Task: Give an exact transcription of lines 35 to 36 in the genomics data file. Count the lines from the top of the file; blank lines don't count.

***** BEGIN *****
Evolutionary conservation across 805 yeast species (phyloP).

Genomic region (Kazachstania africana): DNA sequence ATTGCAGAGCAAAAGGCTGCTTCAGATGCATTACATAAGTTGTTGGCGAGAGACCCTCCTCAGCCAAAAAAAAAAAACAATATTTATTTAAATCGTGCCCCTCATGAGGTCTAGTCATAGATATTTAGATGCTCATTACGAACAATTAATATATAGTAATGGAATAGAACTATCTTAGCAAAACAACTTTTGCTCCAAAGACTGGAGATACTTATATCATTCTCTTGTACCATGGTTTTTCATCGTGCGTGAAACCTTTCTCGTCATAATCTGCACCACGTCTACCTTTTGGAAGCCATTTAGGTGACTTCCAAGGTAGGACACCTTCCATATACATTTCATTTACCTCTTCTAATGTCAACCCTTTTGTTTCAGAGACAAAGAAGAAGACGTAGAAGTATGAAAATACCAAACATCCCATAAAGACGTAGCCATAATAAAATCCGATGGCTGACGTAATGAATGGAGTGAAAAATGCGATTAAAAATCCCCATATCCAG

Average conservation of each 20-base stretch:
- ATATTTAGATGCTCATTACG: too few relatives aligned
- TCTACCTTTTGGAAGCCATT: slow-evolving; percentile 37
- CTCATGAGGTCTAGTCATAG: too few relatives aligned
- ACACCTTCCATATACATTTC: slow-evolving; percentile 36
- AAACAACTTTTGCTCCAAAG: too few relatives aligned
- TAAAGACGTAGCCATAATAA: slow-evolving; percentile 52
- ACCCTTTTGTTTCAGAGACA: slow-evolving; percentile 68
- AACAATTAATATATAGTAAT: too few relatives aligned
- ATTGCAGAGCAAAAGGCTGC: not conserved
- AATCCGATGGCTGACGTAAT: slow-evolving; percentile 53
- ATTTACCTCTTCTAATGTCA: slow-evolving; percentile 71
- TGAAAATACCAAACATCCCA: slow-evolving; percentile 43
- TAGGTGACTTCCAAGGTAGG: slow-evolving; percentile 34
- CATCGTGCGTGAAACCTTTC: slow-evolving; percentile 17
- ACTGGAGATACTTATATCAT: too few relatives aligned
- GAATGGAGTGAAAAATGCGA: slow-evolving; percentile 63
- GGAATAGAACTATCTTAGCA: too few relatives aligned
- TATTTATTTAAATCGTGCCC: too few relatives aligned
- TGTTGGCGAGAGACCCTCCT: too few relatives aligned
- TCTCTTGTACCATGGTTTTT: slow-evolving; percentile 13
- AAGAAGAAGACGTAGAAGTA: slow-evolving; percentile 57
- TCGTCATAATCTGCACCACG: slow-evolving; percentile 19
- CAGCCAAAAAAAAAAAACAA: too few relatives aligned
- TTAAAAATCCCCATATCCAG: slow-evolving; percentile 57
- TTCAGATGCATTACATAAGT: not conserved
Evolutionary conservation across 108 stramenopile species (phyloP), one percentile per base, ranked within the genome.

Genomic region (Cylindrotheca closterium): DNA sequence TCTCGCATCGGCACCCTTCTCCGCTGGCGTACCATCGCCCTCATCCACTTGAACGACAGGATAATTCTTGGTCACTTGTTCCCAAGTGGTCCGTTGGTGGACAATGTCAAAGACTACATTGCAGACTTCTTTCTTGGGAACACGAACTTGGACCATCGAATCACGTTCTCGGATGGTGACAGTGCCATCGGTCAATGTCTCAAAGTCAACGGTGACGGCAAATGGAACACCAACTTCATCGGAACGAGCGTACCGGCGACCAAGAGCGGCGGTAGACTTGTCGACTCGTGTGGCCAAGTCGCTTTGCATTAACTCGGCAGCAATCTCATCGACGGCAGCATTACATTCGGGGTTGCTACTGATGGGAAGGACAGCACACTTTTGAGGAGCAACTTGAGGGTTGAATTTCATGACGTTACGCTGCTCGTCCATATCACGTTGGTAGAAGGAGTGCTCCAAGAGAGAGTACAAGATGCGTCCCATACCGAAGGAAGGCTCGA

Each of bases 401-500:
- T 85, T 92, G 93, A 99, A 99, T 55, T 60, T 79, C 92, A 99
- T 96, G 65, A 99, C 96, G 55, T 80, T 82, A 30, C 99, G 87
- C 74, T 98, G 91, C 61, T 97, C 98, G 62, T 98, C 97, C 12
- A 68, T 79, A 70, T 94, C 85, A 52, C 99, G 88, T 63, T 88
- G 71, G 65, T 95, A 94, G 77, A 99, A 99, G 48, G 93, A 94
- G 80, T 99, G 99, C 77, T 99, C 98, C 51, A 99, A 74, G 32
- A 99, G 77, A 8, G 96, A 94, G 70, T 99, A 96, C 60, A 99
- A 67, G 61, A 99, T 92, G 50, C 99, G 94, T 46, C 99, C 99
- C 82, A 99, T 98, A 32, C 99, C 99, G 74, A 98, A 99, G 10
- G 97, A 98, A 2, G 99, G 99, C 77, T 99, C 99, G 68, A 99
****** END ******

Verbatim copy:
- A 68, T 79, A 70, T 94, C 85, A 52, C 99, G 88, T 63, T 88
- G 71, G 65, T 95, A 94, G 77, A 99, A 99, G 48, G 93, A 94